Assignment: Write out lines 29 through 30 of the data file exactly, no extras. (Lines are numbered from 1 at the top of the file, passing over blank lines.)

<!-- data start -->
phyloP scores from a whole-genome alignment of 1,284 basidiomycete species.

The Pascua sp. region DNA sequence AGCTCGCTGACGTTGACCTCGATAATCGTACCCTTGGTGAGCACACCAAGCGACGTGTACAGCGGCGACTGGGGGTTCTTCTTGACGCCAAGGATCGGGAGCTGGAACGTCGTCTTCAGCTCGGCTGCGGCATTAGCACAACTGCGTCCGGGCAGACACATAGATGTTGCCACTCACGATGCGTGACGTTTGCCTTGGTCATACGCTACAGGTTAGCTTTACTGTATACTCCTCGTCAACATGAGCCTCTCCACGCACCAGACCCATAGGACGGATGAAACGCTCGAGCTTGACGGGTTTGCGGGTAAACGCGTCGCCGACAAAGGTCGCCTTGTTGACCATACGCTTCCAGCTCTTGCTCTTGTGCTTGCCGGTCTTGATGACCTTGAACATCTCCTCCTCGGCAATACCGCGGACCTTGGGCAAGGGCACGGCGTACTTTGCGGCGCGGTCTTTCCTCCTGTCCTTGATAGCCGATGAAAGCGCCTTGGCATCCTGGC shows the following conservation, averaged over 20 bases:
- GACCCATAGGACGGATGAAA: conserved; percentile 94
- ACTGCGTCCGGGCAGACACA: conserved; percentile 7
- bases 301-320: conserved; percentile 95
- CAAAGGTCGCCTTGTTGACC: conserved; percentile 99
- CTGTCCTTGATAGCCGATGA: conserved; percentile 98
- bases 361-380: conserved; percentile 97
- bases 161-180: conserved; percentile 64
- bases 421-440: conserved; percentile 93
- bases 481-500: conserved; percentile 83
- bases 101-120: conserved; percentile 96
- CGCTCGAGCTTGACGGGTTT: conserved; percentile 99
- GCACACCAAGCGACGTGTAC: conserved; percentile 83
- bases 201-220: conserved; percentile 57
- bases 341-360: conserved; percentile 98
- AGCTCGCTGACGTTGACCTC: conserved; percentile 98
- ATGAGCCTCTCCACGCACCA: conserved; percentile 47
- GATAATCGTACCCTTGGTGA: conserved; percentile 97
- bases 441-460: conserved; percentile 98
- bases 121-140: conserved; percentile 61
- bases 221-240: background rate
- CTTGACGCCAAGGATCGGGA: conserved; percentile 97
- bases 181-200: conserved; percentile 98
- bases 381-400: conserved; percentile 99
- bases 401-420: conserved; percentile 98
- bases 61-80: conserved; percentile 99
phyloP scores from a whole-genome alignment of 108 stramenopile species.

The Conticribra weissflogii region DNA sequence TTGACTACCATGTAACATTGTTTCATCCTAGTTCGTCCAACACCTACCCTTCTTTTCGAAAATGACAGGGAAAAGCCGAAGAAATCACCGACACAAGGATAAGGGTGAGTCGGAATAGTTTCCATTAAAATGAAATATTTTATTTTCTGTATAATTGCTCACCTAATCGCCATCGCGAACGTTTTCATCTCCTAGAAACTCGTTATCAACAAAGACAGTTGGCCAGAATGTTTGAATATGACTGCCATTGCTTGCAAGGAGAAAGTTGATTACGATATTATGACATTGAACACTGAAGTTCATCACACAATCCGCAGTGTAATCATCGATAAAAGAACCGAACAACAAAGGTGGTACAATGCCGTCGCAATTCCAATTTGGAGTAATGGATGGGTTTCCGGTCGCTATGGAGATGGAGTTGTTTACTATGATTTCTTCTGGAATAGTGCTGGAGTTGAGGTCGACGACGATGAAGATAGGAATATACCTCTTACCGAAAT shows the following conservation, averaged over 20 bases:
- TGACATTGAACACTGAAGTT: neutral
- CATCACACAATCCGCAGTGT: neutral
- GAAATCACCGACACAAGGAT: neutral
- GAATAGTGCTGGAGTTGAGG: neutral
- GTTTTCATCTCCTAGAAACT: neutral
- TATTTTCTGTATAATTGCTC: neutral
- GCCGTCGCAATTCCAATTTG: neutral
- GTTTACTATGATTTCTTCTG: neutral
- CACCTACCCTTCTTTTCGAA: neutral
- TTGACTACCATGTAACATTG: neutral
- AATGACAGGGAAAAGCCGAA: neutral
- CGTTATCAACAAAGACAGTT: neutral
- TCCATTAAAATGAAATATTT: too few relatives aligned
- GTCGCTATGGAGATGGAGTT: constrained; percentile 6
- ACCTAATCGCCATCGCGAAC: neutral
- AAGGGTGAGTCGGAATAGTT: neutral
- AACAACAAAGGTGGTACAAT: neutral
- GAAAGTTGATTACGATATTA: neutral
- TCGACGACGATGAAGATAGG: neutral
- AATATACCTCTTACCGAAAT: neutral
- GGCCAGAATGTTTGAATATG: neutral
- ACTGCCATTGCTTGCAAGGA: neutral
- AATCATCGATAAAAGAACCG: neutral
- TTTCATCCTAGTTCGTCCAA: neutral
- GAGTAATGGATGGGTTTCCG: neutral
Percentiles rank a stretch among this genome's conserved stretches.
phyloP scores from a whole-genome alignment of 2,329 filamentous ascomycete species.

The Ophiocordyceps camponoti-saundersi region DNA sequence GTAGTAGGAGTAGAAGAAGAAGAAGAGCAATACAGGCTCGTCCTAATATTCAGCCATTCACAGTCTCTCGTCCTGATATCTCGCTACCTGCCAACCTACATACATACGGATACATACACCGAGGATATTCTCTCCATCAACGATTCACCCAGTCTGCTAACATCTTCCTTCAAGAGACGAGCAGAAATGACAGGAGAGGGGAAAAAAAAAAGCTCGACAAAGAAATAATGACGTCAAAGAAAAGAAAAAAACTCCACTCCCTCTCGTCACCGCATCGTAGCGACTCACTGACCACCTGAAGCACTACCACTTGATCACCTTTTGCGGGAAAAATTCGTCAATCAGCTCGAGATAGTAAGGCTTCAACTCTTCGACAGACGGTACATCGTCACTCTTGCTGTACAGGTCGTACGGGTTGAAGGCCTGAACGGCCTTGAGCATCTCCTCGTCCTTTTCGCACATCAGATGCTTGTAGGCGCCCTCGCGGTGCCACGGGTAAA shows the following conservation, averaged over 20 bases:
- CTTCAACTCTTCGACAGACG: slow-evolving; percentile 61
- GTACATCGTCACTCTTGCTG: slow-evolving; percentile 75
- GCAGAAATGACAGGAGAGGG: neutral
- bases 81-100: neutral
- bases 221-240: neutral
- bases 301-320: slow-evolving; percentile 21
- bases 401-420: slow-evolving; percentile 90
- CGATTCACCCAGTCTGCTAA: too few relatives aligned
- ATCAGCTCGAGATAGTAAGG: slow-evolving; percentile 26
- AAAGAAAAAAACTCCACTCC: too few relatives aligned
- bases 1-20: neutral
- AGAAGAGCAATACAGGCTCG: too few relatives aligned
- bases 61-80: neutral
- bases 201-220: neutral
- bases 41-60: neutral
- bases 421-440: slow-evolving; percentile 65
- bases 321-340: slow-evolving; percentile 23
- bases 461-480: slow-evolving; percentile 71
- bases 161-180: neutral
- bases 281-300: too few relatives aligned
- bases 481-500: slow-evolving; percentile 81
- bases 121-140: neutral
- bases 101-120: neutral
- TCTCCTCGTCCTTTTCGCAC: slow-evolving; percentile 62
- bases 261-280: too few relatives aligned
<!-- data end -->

The Conticribra weissflogii region DNA sequence TTGACTACCATGTAACATTGTTTCATCCTAGTTCGTCCAACACCTACCCTTCTTTTCGAAAATGACAGGGAAAAGCCGAAGAAATCACCGACACAAGGATAAGGGTGAGTCGGAATAGTTTCCATTAAAATGAAATATTTTATTTTCTGTATAATTGCTCACCTAATCGCCATCGCGAACGTTTTCATCTCCTAGAAACTCGTTATCAACAAAGACAGTTGGCCAGAATGTTTGAATATGACTGCCATTGCTTGCAAGGAGAAAGTTGATTACGATATTATGACATTGAACACTGAAGTTCATCACACAATCCGCAGTGTAATCATCGATAAAAGAACCGAACAACAAAGGTGGTACAATGCCGTCGCAATTCCAATTTGGAGTAATGGATGGGTTTCCGGTCGCTATGGAGATGGAGTTGTTTACTATGATTTCTTCTGGAATAGTGCTGGAGTTGAGGTCGACGACGATGAAGATAGGAATATACCTCTTACCGAAAT shows the following conservation, averaged over 20 bases:
- TGACATTGAACACTGAAGTT: neutral